After the fall of the Francoist dictatorship and the “transition to democracy,” ETA continued its terror campaign, adding Popular Party (PP) and Socialist Party (PSOE) politicians to its hit-list.

By the late 1980s, frustrated by the stabilisation of Spanish imperialism made possible by Stalinism and social democracy, ETA turned on civilians in what they called the “socialization of suffering.” Their deadliest attack was the 1987 Hipercor shopping centre bomb atrocity, which killed 21 people and injured 45 in a working-class neighbourhood in Barcelona.

After the end of the fascist dictatorship, successive Spanish governments continued to use the Basque region as a testing ground for undemocratic measures, aimed at suppressing domestic political unrest. The PSOE, first elected in 1982, created the anti-terrorist Groups of Liberation (GAL) murder squad, which assassinated 23 people, mainly ETA members, but also innocent bystanders. By 1992, most of ETA’s leadership had been arrested and tortured.

ETA’s indiscriminate bombings, pro-capitalist regional policies and lack of any genuinely progressive social programme led to its isolation. Support haemorrhaged following the September 11, 2001 attack on New York and the 2004 Madrid bombings. The PP government and its PSOE successor pushed through draconian legislation—under the banner of the “War on Terror”—such as the Political Parties Law, under which Batasuna [Unity—a Basque nationalist party] was banned.

In 2011, ETA announced a “definitive cessation of its armed activity” and in the following years attempted to negotiate, unsuccessfully, with the Spanish government on the future of its imprisoned members.

ETA’s armed struggle was justified by various pseudo-left groups as a legitimate expression of the “right of nations to self-determination.” They invoked Lenin and Trotsky only to justify their own hostility to socialist revolution.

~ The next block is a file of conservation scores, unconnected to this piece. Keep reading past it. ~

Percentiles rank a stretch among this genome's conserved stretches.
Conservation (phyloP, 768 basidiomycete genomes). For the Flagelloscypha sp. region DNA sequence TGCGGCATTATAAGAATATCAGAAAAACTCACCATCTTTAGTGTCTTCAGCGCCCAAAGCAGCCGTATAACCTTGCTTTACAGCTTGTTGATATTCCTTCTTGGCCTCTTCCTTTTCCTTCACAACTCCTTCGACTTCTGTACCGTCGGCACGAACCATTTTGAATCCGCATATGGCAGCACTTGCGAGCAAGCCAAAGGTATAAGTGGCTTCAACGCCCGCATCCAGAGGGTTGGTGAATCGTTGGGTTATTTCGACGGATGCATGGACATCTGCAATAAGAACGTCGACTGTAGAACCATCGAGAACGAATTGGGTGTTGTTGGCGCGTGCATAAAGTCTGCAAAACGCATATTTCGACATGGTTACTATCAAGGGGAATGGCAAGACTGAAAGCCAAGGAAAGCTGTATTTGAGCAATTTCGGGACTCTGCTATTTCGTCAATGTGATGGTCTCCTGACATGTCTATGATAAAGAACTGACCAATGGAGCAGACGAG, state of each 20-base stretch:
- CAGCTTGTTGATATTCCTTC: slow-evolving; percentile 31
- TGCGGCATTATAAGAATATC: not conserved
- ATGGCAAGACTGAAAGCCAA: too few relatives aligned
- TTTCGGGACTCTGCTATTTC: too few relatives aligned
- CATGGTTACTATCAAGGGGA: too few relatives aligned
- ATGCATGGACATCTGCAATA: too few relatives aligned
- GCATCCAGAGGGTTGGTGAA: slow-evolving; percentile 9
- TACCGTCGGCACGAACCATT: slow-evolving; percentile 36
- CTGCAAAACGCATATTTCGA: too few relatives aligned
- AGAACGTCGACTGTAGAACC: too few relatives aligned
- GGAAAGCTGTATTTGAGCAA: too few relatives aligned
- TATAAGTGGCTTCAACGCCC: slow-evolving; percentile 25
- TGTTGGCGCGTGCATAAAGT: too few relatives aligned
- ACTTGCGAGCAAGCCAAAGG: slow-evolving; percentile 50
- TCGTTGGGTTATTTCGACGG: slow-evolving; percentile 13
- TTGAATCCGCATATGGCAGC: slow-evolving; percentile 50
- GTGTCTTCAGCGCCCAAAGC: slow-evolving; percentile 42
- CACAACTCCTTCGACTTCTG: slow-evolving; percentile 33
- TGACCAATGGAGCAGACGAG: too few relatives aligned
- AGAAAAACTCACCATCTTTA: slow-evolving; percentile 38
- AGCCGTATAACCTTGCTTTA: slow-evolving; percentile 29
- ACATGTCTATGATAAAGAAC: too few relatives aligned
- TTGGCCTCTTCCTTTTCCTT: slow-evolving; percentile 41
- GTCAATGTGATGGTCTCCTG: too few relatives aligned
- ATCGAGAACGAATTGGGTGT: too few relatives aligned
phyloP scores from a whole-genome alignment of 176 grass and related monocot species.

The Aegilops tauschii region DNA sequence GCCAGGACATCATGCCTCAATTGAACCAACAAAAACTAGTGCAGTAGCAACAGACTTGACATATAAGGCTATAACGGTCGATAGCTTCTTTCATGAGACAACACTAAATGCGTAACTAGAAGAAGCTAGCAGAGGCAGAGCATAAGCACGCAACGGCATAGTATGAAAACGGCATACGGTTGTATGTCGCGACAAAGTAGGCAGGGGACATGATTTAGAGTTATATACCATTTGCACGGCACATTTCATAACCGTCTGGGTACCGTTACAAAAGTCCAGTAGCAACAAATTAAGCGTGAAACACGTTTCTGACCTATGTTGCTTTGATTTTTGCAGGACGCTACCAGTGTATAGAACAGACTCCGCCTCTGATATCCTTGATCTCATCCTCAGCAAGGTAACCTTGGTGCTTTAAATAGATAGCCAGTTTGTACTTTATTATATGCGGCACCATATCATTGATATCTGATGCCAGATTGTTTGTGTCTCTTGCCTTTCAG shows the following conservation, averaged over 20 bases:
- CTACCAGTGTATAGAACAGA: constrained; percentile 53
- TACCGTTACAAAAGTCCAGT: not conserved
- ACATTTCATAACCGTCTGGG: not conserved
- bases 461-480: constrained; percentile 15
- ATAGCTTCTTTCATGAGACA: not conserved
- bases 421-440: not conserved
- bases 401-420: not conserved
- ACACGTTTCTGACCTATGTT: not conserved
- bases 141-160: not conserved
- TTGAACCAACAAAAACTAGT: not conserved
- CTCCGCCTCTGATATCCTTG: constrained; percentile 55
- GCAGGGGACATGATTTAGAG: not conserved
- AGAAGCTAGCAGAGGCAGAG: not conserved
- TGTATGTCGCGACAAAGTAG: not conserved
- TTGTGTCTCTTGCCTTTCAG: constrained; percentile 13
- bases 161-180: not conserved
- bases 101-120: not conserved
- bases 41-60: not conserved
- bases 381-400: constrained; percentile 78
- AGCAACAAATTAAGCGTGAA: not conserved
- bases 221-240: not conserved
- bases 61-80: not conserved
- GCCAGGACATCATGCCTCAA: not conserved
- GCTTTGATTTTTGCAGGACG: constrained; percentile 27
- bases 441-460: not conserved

Lenin did not uphold the defence of the right to self-determination as some timeless principle, but with a definite historic objective in mind—combating nationalist influences over the working class and oppressed masses and striking down ethnic and linguistic barriers to the unity of the working-class characteristic of regimes with a belated capitalist development. In the “advanced capitalist countries of Western Europe and the United States,” Lenin explained, “progressive bourgeois national movements came to an end long ago.”

Neither did Lenin champion regional separatism. In the Balkans, he insisted, “self-determination” meant uniting the region’s population in a federated republic that would tear down the economically irrational boundaries of the petty states manipulated by imperialism.

Like Lenin, Trotsky opposed the forcible retention of peoples in one nation and any suppression of their democratic rights. He defended the right to self-determination, up to and including the formation of separate states, but it was not the role of Marxists to advocate their creation. Rather Trotsky saw this negative defence of self-determination as a means of championing the voluntary and democratic unity of the working class and the greatest advantages for economy and culture.

In “The National Question in Catalonia” (1931), Trotsky criticised “the economic and political dismemberment of Spain, or in other words, the transformation of the Iberian Peninsula into a sort of Balkanic Peninsula, with independent states, divided by customs barriers, and with independent armies conducting independent Hispanic wars.”

He added, “Are the workers and peasants of the various parties of Spain interested in the economic dismemberment of Spain? In no case. That is why, to identify the decisive struggle for the right to self-determination with propaganda for separatism, means to accomplish a fatal work. Our program is for Hispanic Federation with the indispensable maintenance of economic unity. We have no intention of imposing this program upon the oppressed nationalities of the peninsula with the aid of the arms of the bourgeoisie. In this sense, we are sincerely for the right to self-determination. If Catalonia separates, the Communist minority of Catalonia, as well as of Spain, will have to conduct a struggle for Federation.”